Jesus’ reply to Martha began to seep into my heart, filling the places of fear and anxiety and soothing the deep pain I had been carrying around with me. “Did I not tell you that if you believed, you would see the glory of God” (John 11:40)? “Child, haven’t I shown you my love in a thousand ways? Haven’t I rescued you from trouble again and again? Haven’t I always proven faithful to you?” Yes. Yes, He had. So why would I imagine that He would fail me now? Why would I doubt His love for me? Why would I question His tender care and His constant presence? As I remembered those times, peace settled in my soul. I could trust Him. Yes, my situation stunk, but God had never run from my messy, smelly life. He always received me at my worst and gave me His best.
Beloved, you may be in a mess today. Life stinks and you don’t see any good outcome. I understand, I’ve been there too. May I encourage you to trust God even in the middle of it? He has this wonderful way of bringing freshness and hope into our smelly, chaotic, desperate messes.

Just Believe

 

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“Don’t be afraid; just believe” (Mark 5:36).

Jesus spoke these words to Jairus, a synagogue ruler and more importantly, a father.  His 12-year-old daughter was desperately ill, and he had sought out Jesus to come and heal her.  This was great faith, especially for one entrenched in the Jewish hierarchy.  On their way, Jesus was delayed by an old woman who had suffered for many years.  Jesus stopped to heal her, and during the interruption, Jairus’ daughter died.  Can you imagine the swirl of emotions and thoughts this father was experiencing?  Grief, despair, heartache, disappointment, fear, and let’s be honest, probably some anger at Jesus and the old woman for wasting his daughters’ last living moments.  One emotion we know he wasn’t feeling was hope.  One thought he wasn’t having was belief.  But that is exactly what Jesus said to him: “Don’t be afraid; just believe.”  It was much the same words he spoke to Martha at the tomb of her brother, Lazarus: “Did I not tell you that if you believed, you would see the glory of God?” (John 11:40).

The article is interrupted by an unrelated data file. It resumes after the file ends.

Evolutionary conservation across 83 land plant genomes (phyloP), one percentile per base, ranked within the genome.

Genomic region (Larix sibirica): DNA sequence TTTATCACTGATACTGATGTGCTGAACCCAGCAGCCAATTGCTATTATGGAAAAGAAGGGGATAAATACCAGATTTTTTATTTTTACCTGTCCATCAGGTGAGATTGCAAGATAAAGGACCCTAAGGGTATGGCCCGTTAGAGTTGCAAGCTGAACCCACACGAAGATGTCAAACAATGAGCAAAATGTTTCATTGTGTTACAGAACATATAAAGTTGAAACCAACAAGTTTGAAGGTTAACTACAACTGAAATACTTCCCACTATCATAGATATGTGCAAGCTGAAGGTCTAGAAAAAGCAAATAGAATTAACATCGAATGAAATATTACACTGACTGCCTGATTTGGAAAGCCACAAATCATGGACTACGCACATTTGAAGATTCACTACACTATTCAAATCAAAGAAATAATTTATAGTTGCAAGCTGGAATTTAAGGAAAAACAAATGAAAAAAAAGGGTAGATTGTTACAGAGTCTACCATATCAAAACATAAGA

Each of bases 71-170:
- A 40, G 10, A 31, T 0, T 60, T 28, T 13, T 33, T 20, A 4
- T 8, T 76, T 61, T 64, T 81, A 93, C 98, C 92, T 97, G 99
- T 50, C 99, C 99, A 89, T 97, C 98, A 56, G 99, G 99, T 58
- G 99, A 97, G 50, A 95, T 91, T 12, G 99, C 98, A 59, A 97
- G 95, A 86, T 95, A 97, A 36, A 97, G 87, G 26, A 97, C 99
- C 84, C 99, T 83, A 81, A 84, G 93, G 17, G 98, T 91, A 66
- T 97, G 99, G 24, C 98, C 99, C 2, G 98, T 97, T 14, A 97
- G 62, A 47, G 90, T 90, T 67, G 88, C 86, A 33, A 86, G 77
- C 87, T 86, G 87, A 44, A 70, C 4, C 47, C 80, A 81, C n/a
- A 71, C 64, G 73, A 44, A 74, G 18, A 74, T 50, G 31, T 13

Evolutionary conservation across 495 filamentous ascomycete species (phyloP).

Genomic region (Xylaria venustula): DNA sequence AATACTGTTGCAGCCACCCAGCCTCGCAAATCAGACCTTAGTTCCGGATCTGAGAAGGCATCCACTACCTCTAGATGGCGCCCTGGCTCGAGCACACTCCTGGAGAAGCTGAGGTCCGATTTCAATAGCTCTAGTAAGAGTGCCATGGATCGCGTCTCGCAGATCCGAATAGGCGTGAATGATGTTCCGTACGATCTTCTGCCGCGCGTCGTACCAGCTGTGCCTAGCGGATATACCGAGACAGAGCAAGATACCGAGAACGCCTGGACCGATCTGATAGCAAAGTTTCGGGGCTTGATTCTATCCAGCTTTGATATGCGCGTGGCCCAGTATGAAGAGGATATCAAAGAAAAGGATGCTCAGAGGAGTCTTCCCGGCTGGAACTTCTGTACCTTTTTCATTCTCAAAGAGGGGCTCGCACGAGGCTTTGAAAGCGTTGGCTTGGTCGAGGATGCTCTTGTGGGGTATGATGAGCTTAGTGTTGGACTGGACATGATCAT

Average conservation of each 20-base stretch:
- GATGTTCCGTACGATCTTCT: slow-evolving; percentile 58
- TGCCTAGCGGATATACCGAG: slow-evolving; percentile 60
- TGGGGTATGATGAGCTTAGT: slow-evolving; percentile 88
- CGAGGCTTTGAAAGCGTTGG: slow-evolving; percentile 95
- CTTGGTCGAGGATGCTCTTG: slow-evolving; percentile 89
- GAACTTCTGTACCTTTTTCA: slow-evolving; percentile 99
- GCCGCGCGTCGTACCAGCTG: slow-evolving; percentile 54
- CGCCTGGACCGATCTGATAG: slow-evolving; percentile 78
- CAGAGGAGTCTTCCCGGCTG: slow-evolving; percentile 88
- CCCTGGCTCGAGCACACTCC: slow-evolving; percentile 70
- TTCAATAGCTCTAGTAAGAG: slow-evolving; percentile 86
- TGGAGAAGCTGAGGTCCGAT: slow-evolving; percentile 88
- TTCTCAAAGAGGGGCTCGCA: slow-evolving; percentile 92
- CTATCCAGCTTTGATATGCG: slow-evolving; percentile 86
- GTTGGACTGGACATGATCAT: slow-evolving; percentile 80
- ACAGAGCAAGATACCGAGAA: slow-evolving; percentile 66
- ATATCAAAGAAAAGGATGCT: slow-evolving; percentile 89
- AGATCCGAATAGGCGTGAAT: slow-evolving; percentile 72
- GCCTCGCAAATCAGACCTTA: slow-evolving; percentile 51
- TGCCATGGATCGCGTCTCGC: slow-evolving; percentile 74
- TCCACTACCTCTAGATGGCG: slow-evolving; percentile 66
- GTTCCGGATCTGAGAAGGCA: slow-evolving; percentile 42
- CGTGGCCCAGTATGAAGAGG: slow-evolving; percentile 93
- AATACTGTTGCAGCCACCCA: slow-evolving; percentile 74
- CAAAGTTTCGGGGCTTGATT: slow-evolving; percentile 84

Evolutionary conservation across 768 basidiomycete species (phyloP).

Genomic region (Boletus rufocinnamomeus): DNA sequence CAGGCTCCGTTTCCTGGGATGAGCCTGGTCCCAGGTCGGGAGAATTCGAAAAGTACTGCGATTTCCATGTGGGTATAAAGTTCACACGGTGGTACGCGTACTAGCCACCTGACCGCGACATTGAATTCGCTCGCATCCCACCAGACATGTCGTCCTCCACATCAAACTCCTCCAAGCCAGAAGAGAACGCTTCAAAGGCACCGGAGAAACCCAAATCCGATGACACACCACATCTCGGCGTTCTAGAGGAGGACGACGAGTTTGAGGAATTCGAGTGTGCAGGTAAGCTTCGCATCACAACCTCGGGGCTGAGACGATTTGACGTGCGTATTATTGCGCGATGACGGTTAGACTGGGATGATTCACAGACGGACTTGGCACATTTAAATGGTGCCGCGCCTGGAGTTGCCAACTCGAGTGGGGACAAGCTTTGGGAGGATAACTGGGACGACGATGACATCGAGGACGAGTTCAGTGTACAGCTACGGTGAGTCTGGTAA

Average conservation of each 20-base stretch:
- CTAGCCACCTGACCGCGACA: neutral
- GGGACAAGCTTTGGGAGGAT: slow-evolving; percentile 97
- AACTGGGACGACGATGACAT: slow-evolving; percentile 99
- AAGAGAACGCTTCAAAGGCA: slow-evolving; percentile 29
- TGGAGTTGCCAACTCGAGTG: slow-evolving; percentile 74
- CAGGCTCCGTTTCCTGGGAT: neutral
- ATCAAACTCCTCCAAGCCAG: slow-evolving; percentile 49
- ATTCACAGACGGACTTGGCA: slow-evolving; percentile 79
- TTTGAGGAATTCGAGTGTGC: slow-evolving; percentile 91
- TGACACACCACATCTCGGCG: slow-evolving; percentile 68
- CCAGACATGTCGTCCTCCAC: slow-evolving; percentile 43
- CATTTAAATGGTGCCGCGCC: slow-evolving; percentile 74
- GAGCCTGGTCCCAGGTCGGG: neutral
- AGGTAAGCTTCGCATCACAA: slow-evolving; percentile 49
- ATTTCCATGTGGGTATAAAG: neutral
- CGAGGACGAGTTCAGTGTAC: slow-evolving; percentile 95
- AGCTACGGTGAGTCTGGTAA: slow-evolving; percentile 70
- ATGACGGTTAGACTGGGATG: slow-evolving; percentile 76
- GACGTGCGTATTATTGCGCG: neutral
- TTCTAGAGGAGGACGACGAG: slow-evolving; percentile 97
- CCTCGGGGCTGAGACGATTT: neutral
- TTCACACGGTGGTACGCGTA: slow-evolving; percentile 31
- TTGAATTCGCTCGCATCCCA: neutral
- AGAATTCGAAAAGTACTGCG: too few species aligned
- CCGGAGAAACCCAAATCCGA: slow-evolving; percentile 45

Did you notice what Jesus didn’t say?  He didn’t say, “Believe that your loved one will be raised from the dead.”  “Believe that I’m going to do a miracle for you.” He said explicitly to Martha, and implicitly to Jairus – “Believe in Me.”  He told Martha, “I am the resurrection and the life.  He who believe in me will live, even though he dies; and whoever lives and believes in me will never die.  Do you believe this?” (John 11:25-26).  “Martha, believe in Me.”  “Jairus, believe in Me.” Don’t believe in an outcome.  Believe in Me. It took faith to call for Jesus to heal a dying little girl and a dying brother.  But Jesus asked for greater faith, because He was going to accomplish a greater miracle that simple healing.

Beloved, what has “died” in your life?  What did you pray for and hope for day after day after day until there was no reason to hope anymore?  Are you sure about that?  Can you believe still?  Not in an outcome, but in Jesus – the I AM. If it only takes faith the size of a grain of mustard seed to move a mountain[1], then surely you and I can muster enough faith to believe in Jesus who has proved Himself over and over and over again.  Remember, we are not believing Jesus for anything we need, we are believing Jesus is everything we need.

“Don’t be afraid, just believe.”